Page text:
Sunday, November 17, 2013


Seth is in row 6, #13 from the left. Source

This week I had an eye opening conversation.

I was talking with a co-worker and Seth’s death came up.

She asked me how I am doing with it all and I could only come up with “It sucks. It hurts really bad. It really really sucks.”

She then said “Melinda, I just don’t get it. You are such an amazing person. Seth’s suicide makes no sense to me. Why would he leave such an amazing person??”

I was speechless.

I just wanted to scream at her “He was mentally ill!! What does that have to do with me being an amazing person?? He was sick! That’s like saying someone with cancer won’t die because they have an amazing wife at home!”

I felt like I failed. I felt like I needed to defend myself and my marriage. And I decided not to.. because what I had to say to her wasn't friendly or professional.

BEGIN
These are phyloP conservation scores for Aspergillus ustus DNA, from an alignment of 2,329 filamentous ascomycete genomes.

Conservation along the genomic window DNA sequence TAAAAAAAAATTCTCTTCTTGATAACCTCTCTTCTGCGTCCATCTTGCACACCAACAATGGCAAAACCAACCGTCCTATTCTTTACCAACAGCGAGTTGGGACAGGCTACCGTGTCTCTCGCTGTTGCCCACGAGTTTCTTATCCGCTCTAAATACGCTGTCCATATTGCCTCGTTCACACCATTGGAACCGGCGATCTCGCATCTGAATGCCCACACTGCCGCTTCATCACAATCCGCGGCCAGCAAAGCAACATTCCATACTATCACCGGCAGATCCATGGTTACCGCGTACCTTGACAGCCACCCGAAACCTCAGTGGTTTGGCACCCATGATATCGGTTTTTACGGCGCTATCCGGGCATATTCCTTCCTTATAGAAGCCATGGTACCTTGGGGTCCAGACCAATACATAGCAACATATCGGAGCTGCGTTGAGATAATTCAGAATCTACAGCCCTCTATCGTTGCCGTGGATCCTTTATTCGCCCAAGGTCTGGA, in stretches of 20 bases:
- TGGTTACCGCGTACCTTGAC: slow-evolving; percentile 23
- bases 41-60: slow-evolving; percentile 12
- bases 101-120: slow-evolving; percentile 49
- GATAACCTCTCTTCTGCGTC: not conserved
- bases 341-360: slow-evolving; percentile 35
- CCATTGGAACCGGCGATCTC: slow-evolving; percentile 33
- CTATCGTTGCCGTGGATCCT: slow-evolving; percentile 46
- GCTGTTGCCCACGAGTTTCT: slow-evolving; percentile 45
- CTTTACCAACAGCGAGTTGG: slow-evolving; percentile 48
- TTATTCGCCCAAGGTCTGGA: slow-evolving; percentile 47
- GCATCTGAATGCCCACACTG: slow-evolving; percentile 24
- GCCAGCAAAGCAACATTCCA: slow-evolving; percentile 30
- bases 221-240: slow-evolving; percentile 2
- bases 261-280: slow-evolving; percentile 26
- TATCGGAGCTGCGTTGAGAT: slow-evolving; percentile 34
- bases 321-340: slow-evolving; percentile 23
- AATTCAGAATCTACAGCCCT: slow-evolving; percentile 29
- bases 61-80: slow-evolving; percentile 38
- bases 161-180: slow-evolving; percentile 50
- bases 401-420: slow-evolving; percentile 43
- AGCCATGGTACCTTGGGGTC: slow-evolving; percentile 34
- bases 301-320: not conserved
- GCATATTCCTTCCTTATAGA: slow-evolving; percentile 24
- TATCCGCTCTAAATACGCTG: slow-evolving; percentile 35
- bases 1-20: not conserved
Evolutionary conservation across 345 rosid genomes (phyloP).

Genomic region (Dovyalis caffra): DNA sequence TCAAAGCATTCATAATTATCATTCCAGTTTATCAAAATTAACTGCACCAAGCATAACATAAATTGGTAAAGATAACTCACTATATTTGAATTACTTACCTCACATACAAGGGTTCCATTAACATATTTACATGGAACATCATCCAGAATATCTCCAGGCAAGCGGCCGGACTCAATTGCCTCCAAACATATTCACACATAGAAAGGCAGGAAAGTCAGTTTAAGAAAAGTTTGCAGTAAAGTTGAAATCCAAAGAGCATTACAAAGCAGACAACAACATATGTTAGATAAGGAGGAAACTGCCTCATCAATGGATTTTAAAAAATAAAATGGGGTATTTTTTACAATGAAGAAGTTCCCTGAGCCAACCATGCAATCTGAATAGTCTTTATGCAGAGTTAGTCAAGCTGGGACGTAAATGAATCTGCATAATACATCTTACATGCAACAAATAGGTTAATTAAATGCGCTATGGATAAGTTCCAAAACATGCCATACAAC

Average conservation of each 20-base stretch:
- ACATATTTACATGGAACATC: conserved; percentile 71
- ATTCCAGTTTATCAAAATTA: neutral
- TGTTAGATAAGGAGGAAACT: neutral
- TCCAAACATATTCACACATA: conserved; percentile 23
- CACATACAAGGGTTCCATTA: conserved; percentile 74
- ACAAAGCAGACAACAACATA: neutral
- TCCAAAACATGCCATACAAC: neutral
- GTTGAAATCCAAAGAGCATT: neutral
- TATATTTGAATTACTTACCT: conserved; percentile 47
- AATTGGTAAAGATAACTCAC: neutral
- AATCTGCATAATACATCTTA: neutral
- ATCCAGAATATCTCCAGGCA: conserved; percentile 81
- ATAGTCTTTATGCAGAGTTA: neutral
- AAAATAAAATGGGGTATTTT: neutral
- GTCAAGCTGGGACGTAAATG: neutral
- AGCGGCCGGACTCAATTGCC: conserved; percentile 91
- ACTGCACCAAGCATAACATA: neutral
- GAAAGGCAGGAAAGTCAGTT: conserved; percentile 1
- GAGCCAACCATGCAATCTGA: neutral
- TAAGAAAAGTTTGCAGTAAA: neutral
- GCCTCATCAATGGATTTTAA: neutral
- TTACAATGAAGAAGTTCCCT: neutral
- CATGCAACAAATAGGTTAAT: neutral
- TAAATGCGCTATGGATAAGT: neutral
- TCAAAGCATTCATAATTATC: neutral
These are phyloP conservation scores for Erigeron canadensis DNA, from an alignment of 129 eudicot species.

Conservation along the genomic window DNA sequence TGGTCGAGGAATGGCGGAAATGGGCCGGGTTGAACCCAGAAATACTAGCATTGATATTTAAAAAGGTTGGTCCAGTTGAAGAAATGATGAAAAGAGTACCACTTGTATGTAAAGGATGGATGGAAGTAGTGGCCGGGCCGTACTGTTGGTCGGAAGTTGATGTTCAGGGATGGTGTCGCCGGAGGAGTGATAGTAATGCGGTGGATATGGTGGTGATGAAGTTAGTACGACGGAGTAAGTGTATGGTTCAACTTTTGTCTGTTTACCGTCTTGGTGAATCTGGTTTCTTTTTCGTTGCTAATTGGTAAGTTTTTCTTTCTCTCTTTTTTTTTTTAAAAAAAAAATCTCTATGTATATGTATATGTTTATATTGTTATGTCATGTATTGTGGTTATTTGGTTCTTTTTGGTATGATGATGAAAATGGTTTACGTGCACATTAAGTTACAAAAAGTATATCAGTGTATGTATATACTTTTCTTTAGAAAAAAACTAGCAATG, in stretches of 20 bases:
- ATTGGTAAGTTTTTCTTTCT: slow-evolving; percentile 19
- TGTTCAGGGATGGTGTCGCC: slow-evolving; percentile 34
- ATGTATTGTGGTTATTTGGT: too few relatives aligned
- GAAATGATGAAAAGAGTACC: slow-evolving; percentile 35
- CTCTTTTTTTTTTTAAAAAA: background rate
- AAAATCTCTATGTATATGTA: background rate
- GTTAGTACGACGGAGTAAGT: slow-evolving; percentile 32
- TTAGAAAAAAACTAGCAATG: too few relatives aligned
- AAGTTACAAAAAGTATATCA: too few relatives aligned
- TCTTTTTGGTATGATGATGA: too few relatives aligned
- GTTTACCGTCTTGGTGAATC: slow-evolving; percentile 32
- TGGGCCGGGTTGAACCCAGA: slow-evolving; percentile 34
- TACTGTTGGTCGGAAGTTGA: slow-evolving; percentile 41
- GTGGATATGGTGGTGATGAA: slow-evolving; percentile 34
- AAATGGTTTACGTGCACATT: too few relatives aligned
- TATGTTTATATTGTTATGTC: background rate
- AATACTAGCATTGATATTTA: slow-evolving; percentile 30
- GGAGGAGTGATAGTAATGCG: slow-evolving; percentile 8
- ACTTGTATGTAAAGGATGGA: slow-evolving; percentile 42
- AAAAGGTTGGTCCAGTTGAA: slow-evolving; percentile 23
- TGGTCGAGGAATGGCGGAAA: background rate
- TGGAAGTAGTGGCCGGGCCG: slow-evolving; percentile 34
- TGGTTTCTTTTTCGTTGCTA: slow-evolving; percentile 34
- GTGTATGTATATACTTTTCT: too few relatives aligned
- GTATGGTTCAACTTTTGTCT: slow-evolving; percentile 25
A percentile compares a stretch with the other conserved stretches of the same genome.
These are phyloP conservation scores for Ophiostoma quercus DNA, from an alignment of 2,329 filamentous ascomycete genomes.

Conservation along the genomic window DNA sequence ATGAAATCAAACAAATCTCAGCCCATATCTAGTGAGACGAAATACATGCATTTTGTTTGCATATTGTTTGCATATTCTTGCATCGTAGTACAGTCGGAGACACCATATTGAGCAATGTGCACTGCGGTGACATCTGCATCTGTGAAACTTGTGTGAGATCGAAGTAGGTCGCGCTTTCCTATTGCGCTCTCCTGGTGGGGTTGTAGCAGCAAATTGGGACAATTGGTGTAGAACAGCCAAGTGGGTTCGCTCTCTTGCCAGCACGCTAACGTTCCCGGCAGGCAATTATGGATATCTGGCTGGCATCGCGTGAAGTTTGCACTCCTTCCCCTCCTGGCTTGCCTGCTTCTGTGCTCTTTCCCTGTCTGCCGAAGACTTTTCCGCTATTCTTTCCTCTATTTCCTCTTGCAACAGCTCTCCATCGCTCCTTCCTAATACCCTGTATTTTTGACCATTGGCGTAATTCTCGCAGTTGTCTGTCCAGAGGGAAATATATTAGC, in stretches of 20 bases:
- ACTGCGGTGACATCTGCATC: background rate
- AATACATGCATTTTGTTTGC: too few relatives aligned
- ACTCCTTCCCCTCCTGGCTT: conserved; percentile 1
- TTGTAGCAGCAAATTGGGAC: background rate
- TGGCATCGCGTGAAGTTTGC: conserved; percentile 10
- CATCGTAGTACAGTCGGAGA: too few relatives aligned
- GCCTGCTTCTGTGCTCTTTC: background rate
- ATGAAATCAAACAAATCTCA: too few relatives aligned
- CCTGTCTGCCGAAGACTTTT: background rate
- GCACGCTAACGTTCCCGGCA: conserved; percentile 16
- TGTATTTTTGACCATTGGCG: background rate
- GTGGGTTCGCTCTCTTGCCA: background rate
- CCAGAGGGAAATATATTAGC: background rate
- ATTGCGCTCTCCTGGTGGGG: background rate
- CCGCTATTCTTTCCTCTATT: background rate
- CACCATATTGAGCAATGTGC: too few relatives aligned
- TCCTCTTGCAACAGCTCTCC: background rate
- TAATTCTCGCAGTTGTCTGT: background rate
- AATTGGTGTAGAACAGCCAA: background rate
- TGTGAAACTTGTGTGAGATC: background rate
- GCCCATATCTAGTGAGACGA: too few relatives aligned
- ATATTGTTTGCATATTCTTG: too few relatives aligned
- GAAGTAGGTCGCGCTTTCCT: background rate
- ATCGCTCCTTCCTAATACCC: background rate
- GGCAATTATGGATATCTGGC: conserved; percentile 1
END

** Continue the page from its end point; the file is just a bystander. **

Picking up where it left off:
And clearly she doesn't have the first clue about mental illness.

Stigma slapped me in the face.. again.

People have this illusion that if you have an amazing life and marriage, that life is worth living. That all the amazing things in life override mental illness.

Frankly I am sick of the stigma that revolves around mental illness.

I’m sick of suicide being shameful.

I’m sick of mental illness not being talked about.

I’m sick of the stigma.

I’m sick of how mental illness is whispered about behind closed doors.

I kept my husband’s mental illness private. Very few people knew what was going on with him. I whispered about it to my closest friends and family. Why? Because Seth was ashamed of it and I respected his privacy.

And when he killed himself, it left people completely dumbfounded because Seth “never seemed depressed” and I had hid his secret for far too long.